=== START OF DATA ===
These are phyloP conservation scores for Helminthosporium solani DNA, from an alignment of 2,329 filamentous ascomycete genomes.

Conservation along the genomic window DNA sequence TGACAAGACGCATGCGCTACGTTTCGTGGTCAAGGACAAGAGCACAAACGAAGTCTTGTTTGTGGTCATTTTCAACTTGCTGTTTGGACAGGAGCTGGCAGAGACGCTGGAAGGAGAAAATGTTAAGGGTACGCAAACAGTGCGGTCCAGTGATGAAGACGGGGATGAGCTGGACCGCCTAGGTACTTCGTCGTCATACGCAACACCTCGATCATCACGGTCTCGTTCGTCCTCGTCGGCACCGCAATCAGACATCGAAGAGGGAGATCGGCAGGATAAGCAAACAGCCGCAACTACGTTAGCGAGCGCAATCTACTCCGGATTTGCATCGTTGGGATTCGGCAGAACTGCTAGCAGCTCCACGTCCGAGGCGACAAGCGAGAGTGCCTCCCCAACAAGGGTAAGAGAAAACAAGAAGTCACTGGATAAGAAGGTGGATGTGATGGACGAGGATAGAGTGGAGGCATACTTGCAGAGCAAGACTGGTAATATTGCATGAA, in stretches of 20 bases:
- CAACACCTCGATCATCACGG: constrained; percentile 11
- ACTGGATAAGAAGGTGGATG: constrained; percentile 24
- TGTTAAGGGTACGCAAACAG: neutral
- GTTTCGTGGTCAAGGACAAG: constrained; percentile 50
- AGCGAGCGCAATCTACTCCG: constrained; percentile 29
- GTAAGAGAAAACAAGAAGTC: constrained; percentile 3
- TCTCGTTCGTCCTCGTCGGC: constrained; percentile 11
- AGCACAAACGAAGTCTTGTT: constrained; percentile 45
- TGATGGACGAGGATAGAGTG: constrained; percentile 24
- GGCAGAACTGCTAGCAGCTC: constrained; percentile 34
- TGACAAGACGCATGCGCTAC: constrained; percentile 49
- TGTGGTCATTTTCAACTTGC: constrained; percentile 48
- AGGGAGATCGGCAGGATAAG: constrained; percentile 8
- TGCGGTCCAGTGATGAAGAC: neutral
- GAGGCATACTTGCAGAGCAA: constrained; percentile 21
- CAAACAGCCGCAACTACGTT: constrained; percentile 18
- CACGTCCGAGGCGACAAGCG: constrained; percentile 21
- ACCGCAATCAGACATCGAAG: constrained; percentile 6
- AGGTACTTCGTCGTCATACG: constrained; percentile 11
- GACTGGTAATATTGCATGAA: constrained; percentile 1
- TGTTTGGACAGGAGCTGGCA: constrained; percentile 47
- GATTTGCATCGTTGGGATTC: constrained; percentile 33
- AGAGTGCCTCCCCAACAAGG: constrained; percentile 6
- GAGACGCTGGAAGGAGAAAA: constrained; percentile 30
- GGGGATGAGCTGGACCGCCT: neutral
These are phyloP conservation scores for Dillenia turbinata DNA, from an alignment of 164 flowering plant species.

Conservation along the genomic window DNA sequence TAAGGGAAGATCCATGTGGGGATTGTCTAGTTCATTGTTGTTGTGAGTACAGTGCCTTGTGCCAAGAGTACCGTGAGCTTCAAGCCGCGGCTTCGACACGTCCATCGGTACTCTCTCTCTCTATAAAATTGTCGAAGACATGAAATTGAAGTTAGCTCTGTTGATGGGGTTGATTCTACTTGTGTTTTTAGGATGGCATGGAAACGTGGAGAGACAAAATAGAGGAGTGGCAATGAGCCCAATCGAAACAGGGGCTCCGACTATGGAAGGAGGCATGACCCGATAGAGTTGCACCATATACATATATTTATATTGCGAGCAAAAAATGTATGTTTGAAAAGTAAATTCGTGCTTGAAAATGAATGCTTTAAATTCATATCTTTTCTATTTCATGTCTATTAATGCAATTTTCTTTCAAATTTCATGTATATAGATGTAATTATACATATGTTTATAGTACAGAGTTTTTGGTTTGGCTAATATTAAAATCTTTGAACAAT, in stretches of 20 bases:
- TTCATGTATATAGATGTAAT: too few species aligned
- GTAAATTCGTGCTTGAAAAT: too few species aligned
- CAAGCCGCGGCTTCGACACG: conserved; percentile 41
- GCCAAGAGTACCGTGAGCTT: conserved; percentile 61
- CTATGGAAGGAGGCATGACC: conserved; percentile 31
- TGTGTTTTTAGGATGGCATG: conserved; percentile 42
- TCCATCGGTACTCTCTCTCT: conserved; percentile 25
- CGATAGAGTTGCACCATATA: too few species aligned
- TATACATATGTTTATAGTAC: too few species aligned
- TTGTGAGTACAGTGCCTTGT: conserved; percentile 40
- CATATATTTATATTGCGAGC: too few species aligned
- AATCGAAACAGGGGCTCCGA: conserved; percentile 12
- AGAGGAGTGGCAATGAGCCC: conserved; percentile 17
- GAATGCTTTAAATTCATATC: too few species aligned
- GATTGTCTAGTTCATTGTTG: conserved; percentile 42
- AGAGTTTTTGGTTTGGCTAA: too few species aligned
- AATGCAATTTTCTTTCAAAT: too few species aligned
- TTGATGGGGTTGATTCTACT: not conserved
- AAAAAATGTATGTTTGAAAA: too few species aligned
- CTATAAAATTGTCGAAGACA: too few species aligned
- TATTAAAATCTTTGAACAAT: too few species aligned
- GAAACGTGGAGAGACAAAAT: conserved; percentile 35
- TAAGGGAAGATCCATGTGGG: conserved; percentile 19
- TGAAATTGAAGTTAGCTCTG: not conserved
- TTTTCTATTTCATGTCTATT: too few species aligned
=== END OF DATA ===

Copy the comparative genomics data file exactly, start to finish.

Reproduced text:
These are phyloP conservation scores for Helminthosporium solani DNA, from an alignment of 2,329 filamentous ascomycete genomes.

Conservation along the genomic window DNA sequence TGACAAGACGCATGCGCTACGTTTCGTGGTCAAGGACAAGAGCACAAACGAAGTCTTGTTTGTGGTCATTTTCAACTTGCTGTTTGGACAGGAGCTGGCAGAGACGCTGGAAGGAGAAAATGTTAAGGGTACGCAAACAGTGCGGTCCAGTGATGAAGACGGGGATGAGCTGGACCGCCTAGGTACTTCGTCGTCATACGCAACACCTCGATCATCACGGTCTCGTTCGTCCTCGTCGGCACCGCAATCAGACATCGAAGAGGGAGATCGGCAGGATAAGCAAACAGCCGCAACTACGTTAGCGAGCGCAATCTACTCCGGATTTGCATCGTTGGGATTCGGCAGAACTGCTAGCAGCTCCACGTCCGAGGCGACAAGCGAGAGTGCCTCCCCAACAAGGGTAAGAGAAAACAAGAAGTCACTGGATAAGAAGGTGGATGTGATGGACGAGGATAGAGTGGAGGCATACTTGCAGAGCAAGACTGGTAATATTGCATGAA, in stretches of 20 bases:
- CAACACCTCGATCATCACGG: constrained; percentile 11
- ACTGGATAAGAAGGTGGATG: constrained; percentile 24
- TGTTAAGGGTACGCAAACAG: neutral
- GTTTCGTGGTCAAGGACAAG: constrained; percentile 50
- AGCGAGCGCAATCTACTCCG: constrained; percentile 29
- GTAAGAGAAAACAAGAAGTC: constrained; percentile 3
- TCTCGTTCGTCCTCGTCGGC: constrained; percentile 11
- AGCACAAACGAAGTCTTGTT: constrained; percentile 45
- TGATGGACGAGGATAGAGTG: constrained; percentile 24
- GGCAGAACTGCTAGCAGCTC: constrained; percentile 34
- TGACAAGACGCATGCGCTAC: constrained; percentile 49
- TGTGGTCATTTTCAACTTGC: constrained; percentile 48
- AGGGAGATCGGCAGGATAAG: constrained; percentile 8
- TGCGGTCCAGTGATGAAGAC: neutral
- GAGGCATACTTGCAGAGCAA: constrained; percentile 21
- CAAACAGCCGCAACTACGTT: constrained; percentile 18
- CACGTCCGAGGCGACAAGCG: constrained; percentile 21
- ACCGCAATCAGACATCGAAG: constrained; percentile 6
- AGGTACTTCGTCGTCATACG: constrained; percentile 11
- GACTGGTAATATTGCATGAA: constrained; percentile 1
- TGTTTGGACAGGAGCTGGCA: constrained; percentile 47
- GATTTGCATCGTTGGGATTC: constrained; percentile 33
- AGAGTGCCTCCCCAACAAGG: constrained; percentile 6
- GAGACGCTGGAAGGAGAAAA: constrained; percentile 30
- GGGGATGAGCTGGACCGCCT: neutral
These are phyloP conservation scores for Dillenia turbinata DNA, from an alignment of 164 flowering plant species.

Conservation along the genomic window DNA sequence TAAGGGAAGATCCATGTGGGGATTGTCTAGTTCATTGTTGTTGTGAGTACAGTGCCTTGTGCCAAGAGTACCGTGAGCTTCAAGCCGCGGCTTCGACACGTCCATCGGTACTCTCTCTCTCTATAAAATTGTCGAAGACATGAAATTGAAGTTAGCTCTGTTGATGGGGTTGATTCTACTTGTGTTTTTAGGATGGCATGGAAACGTGGAGAGACAAAATAGAGGAGTGGCAATGAGCCCAATCGAAACAGGGGCTCCGACTATGGAAGGAGGCATGACCCGATAGAGTTGCACCATATACATATATTTATATTGCGAGCAAAAAATGTATGTTTGAAAAGTAAATTCGTGCTTGAAAATGAATGCTTTAAATTCATATCTTTTCTATTTCATGTCTATTAATGCAATTTTCTTTCAAATTTCATGTATATAGATGTAATTATACATATGTTTATAGTACAGAGTTTTTGGTTTGGCTAATATTAAAATCTTTGAACAAT, in stretches of 20 bases:
- TTCATGTATATAGATGTAAT: too few species aligned
- GTAAATTCGTGCTTGAAAAT: too few species aligned
- CAAGCCGCGGCTTCGACACG: conserved; percentile 41
- GCCAAGAGTACCGTGAGCTT: conserved; percentile 61
- CTATGGAAGGAGGCATGACC: conserved; percentile 31
- TGTGTTTTTAGGATGGCATG: conserved; percentile 42
- TCCATCGGTACTCTCTCTCT: conserved; percentile 25
- CGATAGAGTTGCACCATATA: too few species aligned
- TATACATATGTTTATAGTAC: too few species aligned
- TTGTGAGTACAGTGCCTTGT: conserved; percentile 40
- CATATATTTATATTGCGAGC: too few species aligned
- AATCGAAACAGGGGCTCCGA: conserved; percentile 12
- AGAGGAGTGGCAATGAGCCC: conserved; percentile 17
- GAATGCTTTAAATTCATATC: too few species aligned
- GATTGTCTAGTTCATTGTTG: conserved; percentile 42
- AGAGTTTTTGGTTTGGCTAA: too few species aligned
- AATGCAATTTTCTTTCAAAT: too few species aligned
- TTGATGGGGTTGATTCTACT: not conserved
- AAAAAATGTATGTTTGAAAA: too few species aligned
- CTATAAAATTGTCGAAGACA: too few species aligned
- TATTAAAATCTTTGAACAAT: too few species aligned
- GAAACGTGGAGAGACAAAAT: conserved; percentile 35
- TAAGGGAAGATCCATGTGGG: conserved; percentile 19
- TGAAATTGAAGTTAGCTCTG: not conserved
- TTTTCTATTTCATGTCTATT: too few species aligned